ASPS Advocates for Members' Bottom Line
As the US approaches a grim milestone of one year since the first reported case of COVID-19, the financial health of many plastic surgery practices remains perilous as physicians struggle to perform procedures and see patients amid increasing restrictions and lockdowns. In addition, new and costly safety protocols and requirements have even further impacted physicians' bottom lines.
In these uncertain times, ASPS has been hard at work fighting for funding and policies to ensure the continued viability of its members' practices.
Advocating for a CPT code to fund PPE and other safety measures
On November 10, ASPS signed on to an AMA-led letter to CMS, the nation's seven largest health insurers and America's Health Insurance Plans (AHIP), urging them to reimburse for CPT® code 99072. The code would compensate practices for the additional supplies and new staff activities required to provide safe patient care during the public health emergency.
The letter referenced AMA's COVID-19 Physician Practice Financial Impact Survey, which highlights the financial impact of the pandemic on physician practices. Among other metrics, the survey found that practice owners reported an average increase in PPE spending of 57% since February 2020, with 25% of owners saying that PPE expenses have risen at least 75%, presenting a clear need for reimbursement for these costs.
Urging Congress to make forgiven PPP loans tax-free
Ill-conceived rulemaking by the IRS following the passage of the Paycheck Protection Program (PPP) threatens to saddle physician practices with significantly higher taxes when filing 2020 returns.
The CARES Act included a provision stipulating that any portion of a PPP loan that qualified for loan forgiveness "shall be excluded from gross income" for tax purposes. Despite the intent of Congress to extend this tax-free treatment, the IRS issued a notice, which stated that "no deduction is allowed under the Internal Revenue Code... if the payment of the expense results in forgiveness of a covered loan pursuant to section 1106(b) of the [CARES Act]."
The IRS ruling effectively transforms tax-free loan forgiveness into taxable income, laying the groundwork for a "surprise tax increase" of up to 37 percent on small businesses, including many plastic surgery practices.
Through a joint letter, ASPS joined a broad coalition of 550 trade associations calling on Congressional leadership to take immediate action to make PPP loans tax deductible for small businesses participating in the program. The groups requested that lawmakers enact legislation before the end of the year that includes "a technical correction addressing the tax treatment of loan forgiveness under the PPP."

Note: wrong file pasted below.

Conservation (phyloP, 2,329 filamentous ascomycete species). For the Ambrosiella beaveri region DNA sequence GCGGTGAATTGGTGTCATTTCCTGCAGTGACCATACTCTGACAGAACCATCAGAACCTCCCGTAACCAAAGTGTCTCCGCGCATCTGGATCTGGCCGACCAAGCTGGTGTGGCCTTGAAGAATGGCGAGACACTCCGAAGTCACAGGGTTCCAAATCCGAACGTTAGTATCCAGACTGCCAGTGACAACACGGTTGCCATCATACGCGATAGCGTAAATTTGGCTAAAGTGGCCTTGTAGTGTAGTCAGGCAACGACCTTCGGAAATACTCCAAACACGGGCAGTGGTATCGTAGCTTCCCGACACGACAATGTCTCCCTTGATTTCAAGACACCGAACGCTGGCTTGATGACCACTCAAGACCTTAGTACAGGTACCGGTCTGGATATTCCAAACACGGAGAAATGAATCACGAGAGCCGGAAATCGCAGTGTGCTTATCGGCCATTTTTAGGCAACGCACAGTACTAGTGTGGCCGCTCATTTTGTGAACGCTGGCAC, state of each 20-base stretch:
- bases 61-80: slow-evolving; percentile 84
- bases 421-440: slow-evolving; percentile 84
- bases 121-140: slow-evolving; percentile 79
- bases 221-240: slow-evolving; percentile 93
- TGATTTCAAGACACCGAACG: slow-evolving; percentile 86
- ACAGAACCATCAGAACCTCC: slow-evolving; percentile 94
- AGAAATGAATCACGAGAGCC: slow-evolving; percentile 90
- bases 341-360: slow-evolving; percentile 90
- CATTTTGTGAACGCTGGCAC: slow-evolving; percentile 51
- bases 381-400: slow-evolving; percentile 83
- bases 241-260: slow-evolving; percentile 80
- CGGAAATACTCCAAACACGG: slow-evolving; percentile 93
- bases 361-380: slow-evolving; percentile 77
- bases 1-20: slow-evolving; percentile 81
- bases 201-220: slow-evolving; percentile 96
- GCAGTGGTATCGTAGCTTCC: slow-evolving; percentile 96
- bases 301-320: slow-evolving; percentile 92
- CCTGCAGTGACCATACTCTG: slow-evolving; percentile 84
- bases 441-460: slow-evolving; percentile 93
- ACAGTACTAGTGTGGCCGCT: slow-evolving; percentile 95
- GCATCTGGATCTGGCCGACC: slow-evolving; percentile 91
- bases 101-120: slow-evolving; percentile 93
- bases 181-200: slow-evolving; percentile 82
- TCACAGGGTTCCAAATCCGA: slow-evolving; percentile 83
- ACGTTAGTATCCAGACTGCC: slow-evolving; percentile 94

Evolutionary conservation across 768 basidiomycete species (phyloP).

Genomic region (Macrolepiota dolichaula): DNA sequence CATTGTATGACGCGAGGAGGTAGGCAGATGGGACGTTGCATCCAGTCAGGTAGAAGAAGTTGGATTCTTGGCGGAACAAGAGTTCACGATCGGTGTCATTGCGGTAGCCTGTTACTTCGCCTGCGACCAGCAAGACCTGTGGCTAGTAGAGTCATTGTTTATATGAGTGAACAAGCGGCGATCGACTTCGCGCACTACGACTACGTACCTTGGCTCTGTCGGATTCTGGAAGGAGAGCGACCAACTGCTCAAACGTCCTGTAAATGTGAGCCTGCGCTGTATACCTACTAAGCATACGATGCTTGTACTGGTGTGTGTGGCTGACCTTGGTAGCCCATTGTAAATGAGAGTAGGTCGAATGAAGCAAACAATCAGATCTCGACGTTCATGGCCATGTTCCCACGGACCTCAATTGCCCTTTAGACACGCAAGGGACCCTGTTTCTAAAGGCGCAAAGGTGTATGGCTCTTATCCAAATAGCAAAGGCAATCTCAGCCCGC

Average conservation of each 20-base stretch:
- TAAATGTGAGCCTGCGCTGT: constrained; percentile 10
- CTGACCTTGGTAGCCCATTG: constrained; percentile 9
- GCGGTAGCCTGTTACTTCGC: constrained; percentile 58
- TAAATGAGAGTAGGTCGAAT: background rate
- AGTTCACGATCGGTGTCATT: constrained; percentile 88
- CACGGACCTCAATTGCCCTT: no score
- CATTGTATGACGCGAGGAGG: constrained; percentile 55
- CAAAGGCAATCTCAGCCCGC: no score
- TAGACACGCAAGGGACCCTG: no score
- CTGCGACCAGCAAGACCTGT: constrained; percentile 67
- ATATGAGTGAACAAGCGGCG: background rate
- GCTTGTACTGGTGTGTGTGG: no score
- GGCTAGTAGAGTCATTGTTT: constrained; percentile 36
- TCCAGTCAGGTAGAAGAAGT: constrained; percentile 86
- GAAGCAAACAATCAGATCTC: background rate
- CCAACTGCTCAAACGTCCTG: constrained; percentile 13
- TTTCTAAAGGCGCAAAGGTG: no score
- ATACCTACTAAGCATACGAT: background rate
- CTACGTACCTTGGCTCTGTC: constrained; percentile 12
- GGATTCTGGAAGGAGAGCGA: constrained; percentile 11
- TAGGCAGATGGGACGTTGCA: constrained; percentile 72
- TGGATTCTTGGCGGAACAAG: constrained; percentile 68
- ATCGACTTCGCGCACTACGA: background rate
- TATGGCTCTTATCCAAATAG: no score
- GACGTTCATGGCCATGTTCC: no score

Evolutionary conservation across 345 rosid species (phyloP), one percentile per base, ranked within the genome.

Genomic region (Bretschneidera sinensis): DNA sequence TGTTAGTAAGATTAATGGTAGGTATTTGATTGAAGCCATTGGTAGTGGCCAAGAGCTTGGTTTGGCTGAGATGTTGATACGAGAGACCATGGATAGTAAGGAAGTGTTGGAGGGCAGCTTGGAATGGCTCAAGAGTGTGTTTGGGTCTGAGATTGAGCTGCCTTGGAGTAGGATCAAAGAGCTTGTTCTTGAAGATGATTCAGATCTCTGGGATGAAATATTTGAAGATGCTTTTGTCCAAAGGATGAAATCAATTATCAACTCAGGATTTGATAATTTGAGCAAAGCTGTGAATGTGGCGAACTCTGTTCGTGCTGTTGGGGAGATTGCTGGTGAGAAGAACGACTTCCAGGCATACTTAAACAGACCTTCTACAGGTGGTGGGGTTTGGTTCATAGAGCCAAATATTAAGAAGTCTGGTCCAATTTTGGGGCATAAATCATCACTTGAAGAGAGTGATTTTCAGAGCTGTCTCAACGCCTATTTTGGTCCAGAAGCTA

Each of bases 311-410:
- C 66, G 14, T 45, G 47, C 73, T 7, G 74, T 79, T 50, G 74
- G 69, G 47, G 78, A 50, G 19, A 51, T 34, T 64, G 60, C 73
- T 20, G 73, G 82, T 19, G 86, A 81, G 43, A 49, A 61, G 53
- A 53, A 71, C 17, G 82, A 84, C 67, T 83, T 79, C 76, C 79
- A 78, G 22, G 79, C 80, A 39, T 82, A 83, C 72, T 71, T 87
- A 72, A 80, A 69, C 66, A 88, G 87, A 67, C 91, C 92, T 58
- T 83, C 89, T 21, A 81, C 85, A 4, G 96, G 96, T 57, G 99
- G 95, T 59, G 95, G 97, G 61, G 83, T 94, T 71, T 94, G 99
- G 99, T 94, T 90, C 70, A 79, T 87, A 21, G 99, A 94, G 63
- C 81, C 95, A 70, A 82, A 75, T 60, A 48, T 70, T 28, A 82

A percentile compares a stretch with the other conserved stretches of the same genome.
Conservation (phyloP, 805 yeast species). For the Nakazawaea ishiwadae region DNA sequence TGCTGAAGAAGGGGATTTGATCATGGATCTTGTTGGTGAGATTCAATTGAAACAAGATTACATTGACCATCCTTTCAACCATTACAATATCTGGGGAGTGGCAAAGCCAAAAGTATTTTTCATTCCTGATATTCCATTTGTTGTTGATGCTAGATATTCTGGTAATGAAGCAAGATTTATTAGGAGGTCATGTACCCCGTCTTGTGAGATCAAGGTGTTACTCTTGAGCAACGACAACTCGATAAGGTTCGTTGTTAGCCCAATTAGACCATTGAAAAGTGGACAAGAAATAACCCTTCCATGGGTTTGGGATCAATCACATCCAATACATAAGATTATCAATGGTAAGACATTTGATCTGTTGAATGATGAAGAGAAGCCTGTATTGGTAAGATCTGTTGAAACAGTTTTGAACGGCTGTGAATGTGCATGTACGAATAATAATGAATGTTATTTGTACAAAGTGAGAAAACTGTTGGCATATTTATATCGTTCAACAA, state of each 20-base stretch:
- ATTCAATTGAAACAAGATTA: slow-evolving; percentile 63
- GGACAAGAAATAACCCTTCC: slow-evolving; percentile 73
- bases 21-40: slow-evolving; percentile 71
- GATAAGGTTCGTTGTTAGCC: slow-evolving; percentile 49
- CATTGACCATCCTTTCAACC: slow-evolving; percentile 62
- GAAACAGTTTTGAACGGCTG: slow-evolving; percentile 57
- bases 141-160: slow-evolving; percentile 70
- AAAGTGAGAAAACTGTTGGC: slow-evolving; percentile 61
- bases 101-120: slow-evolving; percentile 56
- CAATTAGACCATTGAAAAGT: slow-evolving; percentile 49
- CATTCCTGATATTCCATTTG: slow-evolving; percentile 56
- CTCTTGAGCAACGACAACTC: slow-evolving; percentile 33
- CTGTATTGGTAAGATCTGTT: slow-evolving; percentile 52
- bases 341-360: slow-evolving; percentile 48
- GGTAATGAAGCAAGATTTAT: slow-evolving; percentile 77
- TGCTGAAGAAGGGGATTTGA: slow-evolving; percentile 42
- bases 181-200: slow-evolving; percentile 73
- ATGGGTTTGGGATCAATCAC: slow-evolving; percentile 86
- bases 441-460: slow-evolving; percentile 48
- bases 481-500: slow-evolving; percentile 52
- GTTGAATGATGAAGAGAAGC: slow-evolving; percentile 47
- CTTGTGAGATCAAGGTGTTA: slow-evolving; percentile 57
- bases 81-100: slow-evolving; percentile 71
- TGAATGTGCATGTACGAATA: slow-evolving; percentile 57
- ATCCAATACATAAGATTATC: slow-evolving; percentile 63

Pushing for extended relief from 2 percent cuts under Medicare sequestration
As a member of the Alliance of Specialty Medicine, ASPS has been working to extend the Medicare sequestration relief provided in the CARES Act – a key provision of the law that has provided critical relief to providers amid significant financial losses resulting from decreases in non-COVID-related and non-emergency care during the pandemic.
In an Alliance letter to Congressional leadership, ASPS joined 12 other specialty organizations in urging Congress to extend Medicare sequestration relief, which was provided in the CARES Act and is currently set to expire at the end of 2020.
Continuing to advocate for COVID relief
As the debate within Congress continues around what the government's latest response to the pandemic should entail, ASPS maintains its efforts to urge Congress to pass an additional round of COVID relief that is both balanced and timely.
The Society recently launched a grassroots campaign, asking members to contact their elected officials and request their support for a relief package that includes an authorization and funding allowing businesses to secure additional PPP loans.
ASPS remains committed to fighting for policies that protect the fiscal health of physician practices in this tumultuous environment. Watch ASPS emails for updates as these issues evolve and critical deadlines approach.